The Mohegan Sun and Foxwoods Resort Casino are two of the biggest casinos in the world. Now, it’s looking like the venues’ tribal operators could join forces to make the long-awaited third casino destination a reality in Connecticut.
On Wednesday, Connecticut lawmakers on both sides of the aisle announced a potential deal with the Mohegan Tribe and the Mashantucket Pequot Nation to break ground on a new casino site in Bridgeport.
If approved, the project would require a direct tribal investment of at least $100 million. A further $200 million is projected to be invested by private companies developing supporting markets around the Bridgeport site.
The proposed legislation would also allow the Connecticut Lottery to offer online ticket sales and iKeno gaming. The law would allow the Mohegan Sun, Foxwoods Resort, and future Bridgeport venue to operate sportsbooks both on-site and online. Internet-based gambling would also be legalized.
Despite strong bipartisan support, it will be an uphill battle getting the current plan passed into law.
Connecticut governor Ned Lamont (D) is not in favor of the proposal. Max Reiss, director of communications for the governor’s office, says that “[any] matter of such significance requires substantial involvement from multiple stakeholders, in particular the executive branch.”
Further, says Reiss, the plan needs to go further in achieving commercial consensus, as the state prefers “a global resolution that mitigates the likelihood of years of litigation.”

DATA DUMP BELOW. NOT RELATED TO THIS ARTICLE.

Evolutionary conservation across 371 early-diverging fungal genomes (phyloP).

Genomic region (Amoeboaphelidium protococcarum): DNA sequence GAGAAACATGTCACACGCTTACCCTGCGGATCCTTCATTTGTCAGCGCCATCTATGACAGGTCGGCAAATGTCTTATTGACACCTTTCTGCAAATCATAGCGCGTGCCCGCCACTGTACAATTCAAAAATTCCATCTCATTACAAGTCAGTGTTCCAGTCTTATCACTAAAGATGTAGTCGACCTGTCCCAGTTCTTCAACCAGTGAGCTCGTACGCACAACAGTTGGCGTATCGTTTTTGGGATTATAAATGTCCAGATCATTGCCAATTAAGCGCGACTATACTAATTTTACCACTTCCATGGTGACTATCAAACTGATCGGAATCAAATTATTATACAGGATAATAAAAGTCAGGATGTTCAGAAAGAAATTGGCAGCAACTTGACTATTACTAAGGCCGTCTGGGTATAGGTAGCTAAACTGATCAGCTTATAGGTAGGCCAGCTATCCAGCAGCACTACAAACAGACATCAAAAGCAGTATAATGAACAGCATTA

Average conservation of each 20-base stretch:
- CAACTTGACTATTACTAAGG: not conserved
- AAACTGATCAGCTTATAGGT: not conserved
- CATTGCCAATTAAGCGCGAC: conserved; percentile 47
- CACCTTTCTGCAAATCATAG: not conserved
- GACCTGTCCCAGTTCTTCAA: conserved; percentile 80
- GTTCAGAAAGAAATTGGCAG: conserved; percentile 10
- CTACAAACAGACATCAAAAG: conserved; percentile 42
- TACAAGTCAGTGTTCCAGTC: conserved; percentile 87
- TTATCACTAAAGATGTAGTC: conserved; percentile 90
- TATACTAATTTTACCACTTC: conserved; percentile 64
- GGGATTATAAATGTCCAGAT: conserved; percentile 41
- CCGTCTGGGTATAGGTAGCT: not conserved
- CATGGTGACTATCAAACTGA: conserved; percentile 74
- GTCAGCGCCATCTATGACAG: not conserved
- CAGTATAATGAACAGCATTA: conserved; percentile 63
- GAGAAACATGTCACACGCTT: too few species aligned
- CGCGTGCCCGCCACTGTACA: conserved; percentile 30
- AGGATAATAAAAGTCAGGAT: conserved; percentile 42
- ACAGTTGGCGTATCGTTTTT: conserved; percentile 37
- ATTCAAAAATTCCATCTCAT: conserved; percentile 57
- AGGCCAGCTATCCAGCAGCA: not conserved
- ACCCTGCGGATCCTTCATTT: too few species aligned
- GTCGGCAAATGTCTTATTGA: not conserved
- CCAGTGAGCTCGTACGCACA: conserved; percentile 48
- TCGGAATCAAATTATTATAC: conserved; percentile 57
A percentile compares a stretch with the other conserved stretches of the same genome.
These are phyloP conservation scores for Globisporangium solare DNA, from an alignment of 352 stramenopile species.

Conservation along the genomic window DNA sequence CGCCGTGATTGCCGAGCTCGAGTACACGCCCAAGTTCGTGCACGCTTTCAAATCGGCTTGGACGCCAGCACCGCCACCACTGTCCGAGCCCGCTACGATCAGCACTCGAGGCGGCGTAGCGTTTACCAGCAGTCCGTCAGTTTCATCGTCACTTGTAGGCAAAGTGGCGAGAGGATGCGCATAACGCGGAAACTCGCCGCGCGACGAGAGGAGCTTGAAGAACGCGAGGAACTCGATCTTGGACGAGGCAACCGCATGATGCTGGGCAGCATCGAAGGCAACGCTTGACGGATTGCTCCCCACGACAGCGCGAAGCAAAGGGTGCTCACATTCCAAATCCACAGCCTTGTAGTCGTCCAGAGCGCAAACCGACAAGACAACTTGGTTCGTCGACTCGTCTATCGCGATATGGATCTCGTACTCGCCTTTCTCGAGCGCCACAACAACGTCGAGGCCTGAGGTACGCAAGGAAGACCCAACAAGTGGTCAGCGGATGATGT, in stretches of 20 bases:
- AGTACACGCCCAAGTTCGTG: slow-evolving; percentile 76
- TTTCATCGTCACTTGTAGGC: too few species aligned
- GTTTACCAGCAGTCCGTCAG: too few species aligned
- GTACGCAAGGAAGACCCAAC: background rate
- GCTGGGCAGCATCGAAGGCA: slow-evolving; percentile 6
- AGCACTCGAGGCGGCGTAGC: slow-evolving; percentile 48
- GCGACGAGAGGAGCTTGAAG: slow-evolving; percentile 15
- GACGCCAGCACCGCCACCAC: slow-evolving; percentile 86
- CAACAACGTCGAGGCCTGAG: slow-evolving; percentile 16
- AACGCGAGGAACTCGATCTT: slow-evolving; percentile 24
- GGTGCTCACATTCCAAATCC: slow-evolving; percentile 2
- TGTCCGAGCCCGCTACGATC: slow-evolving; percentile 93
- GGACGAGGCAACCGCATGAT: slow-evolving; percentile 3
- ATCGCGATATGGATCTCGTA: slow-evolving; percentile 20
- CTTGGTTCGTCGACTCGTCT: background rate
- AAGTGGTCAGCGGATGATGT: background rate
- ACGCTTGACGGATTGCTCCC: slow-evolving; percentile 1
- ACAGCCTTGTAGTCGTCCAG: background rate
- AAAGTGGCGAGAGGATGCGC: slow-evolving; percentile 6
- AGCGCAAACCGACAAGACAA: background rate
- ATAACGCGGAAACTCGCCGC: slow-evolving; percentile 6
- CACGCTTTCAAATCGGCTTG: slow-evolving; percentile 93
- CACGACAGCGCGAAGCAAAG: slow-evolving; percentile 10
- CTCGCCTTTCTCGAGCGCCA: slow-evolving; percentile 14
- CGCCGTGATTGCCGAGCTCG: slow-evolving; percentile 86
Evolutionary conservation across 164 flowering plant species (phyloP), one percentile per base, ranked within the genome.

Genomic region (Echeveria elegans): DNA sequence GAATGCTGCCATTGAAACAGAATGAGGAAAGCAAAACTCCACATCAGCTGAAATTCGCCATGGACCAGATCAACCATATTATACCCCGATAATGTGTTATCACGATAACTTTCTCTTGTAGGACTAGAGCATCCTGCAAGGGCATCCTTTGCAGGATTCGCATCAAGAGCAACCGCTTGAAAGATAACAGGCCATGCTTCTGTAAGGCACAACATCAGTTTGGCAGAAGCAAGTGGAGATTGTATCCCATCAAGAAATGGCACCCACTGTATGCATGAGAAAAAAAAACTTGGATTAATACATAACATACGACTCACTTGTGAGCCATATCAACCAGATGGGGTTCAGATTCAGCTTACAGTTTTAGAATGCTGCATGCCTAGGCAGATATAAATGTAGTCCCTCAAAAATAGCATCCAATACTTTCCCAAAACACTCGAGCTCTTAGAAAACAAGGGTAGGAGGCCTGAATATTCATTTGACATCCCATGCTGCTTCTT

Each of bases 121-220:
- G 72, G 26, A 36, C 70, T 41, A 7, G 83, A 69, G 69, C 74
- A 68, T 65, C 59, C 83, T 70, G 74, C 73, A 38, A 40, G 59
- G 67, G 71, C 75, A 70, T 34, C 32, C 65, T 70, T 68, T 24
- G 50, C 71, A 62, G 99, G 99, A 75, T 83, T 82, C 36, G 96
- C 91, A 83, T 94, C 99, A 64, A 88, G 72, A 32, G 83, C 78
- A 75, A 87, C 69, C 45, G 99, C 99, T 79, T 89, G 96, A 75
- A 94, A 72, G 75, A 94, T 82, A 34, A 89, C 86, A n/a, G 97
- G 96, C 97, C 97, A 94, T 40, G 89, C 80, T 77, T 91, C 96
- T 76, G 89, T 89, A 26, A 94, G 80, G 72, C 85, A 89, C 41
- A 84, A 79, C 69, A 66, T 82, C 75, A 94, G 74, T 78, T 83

Such an agreement seems unlikely in the near term. And tribal exclusivity – largely preserved by the current legislation – is the chief issue.
When it comes to legalizing sportsbooks, the Mohegan Tribe and the Mashantucket Pequot Nation have been steadfast in asserting their exclusive rights per the terms of their compacts.
Sportech, which operates Connecticut’s 15 off-track betting (OTB) parlors, is threatening to sue the state if it honors the tribes’ exclusivity and locks Sportech out the sports wagering market.
On the casino side, MGM Resorts International has been lobbying the state for years to receive a license to build its own gambling venue in Bridgeport. While the company has not made any comments about these latest developments, they are a notoriously litigious brand. Legal challenges would be expected as a matter of course.
Still, neither Sportech nor MGM has quite the leverage with the state that the tribal nations enjoy. James Gessner and Rodney Butler – chairmen of the Mohegan and Mashantucket Pequot tribes, respectively – are pleased with Connecticut’s apparent commitment to their gaming rights.
“We’ve long believed that the best way forward for the state is to protect and preserve the historic partnership with our two tribes, one that’s generated more than $8 billion in revenue for Connecticut,” said the chairmen in a joint statement.
In the last fiscal year, the two tribes contributed roughly $253 million to Connecticut state coffers. This represents a profit-sharing agreement with the state that amounts to 25% of all slot machine revenue generated by the Mohegan Sun and Foxwoods Resort.
Any legislative action perceived as counter to the gaming rights established in the tribal-state compacts could result in a cessation of those annual payments.
While it’s not clear how much actual progress this legislative proposal amounts to re expanded Connecticut gambling, things are looking up for a potential 2020 launch for legal sports betting in the state.
And things are looking even better for the future of Bridgeport.